Strife in the Middle East: Earthquake in Afghanistan hurts residents of Afghan region

On Monday, October 26th, a 7.5 magnitude earthquake hit Afghanistan, Pakistan, and the disputed territory of Kashmir.

The quake devastated a region that has already had their share of strife: the Taliban holds the majority of the power in the Afghan region and towns were struggling to make ends meet.

With winter coming and homes destroyed, President Ashraf Ghani of Afghanistan said in a video message that the people have enough food–their primary need is tents, blankets and warm clothes. However, people are struggling to find food, and it has become difficult for NGOs to send food aid to those in need because of their government status. The head of the Afghanistan National Disaster Management Authority, Wais Ahmad Barmak said that the Taliban is active in some of the affected areas, making the already difficult-to-reach mountain and valley areas even more complicated to get aid to.

According to Pakistan’s disaster management authority, the quake damaged 10,586 houses in the country’s northwest. These numbers are expected to climb. ement Authority has been delivering tents, blankets, and food, and will be reaching the more remote areas once roadways are cleared of the rubble the earthquake brought.

Pakistani Prime Minister Nawaz Sharif visited the city of Peshawar on Wednesday the 28th to attend a briefing on quake damages. He pledged his government would provide “maximum compensation” to the victims.

“We are going to start the provision of compensation to those whose homes were damaged,” he said, adding that 200,000 rupees (about $2,000) would be given to each person to rebuild their homes.

International aid agencies in Afghanistan are working on assessing damage and helping with recovery. Doctors Without Borders evacuated its patients and personnel from the affected regions, and is sending teams to assess need in the region. Plan International said it was working with organizations in Khyber Pakhtunkhwa, Pakistan, to monitor the situation, but noted that cell phone access in both Afghanistan and Pakistan had been cut off, making it difficult to know the full damage of the quake. Scott Anderson, the deputy head of office for the United Nations Office for the Coordination of Humanitarian Affairs in Kabul, Afghanistan, told Reuters Monday that they “just don’t know” the full extent of the earthquake’s damage because phone lines were destroyed.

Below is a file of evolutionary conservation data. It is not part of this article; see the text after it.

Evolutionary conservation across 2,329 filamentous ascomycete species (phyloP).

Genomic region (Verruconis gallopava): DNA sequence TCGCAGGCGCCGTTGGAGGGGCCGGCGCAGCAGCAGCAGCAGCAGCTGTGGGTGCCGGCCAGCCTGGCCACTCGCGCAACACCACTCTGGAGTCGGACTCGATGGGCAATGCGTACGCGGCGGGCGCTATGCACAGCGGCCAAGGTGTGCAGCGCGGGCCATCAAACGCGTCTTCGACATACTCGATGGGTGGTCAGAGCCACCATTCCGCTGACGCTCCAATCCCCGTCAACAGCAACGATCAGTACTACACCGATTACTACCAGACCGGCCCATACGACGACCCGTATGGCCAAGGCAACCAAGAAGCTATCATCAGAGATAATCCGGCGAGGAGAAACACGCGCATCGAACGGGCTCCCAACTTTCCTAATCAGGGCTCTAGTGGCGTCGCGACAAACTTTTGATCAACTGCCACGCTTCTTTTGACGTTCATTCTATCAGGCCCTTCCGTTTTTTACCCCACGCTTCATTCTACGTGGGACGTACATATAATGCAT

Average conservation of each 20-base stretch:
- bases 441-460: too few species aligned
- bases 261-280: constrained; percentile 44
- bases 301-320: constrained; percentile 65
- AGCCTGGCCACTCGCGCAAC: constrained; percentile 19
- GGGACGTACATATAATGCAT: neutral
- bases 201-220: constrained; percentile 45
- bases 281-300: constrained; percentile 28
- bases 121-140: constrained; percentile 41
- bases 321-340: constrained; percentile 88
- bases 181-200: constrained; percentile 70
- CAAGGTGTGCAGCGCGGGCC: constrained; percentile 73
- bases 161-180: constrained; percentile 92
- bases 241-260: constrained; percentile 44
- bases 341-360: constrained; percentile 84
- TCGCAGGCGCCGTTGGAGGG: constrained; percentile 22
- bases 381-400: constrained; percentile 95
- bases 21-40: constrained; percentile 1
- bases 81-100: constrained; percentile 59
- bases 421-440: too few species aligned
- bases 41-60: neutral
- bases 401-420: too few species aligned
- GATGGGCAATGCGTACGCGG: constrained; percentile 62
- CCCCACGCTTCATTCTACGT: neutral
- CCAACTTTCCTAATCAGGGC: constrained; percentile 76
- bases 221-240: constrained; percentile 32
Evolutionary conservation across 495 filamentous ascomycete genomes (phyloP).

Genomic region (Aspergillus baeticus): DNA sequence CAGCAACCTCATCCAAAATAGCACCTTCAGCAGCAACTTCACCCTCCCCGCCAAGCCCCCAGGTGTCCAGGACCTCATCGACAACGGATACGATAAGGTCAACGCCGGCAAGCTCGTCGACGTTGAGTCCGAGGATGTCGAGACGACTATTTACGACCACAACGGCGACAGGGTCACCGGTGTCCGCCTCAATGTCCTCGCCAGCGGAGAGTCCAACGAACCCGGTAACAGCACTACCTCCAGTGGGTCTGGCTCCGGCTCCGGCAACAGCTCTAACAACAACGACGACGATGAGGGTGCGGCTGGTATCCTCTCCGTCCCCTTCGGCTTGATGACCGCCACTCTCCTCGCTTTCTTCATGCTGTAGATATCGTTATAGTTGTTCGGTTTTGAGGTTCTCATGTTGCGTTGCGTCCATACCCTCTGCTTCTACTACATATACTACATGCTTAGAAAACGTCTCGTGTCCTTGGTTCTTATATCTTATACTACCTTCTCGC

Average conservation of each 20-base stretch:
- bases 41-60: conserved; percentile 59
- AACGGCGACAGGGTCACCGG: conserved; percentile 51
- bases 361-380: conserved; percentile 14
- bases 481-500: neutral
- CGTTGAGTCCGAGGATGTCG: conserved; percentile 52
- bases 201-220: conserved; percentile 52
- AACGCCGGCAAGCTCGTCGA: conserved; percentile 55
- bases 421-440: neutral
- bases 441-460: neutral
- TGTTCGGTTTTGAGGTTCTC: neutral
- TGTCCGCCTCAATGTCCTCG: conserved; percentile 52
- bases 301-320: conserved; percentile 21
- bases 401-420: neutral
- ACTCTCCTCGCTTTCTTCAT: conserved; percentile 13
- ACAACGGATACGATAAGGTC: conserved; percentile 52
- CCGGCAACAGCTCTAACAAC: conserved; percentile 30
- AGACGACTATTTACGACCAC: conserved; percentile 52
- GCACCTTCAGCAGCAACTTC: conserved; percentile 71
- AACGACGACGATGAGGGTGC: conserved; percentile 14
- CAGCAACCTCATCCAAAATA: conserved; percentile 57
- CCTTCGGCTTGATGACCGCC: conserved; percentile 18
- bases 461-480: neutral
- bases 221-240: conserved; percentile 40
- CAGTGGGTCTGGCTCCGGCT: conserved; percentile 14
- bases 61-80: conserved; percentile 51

The Taliban told their fighters on the 27th to help aid organizations distribute materials and expressed their sympathies for the victims. NPR’s Philip Reeves brought up on his coverage of the event on Morning Edition that the Taliban’s actions mirror that of 2005.

“This recalls what happened in 2005,” Reeves says, “where one militant group in particular … played a leading role in supplying aid and assistance to earthquake victims in that earthquake, which killed more than 75,000 people. And that organization won quite a lot of public approval for doing so.”

As Afghanistan works to asses the damage of the quake and the number of people affected, the world will watch to see what will become of this already devastated region in the coming months.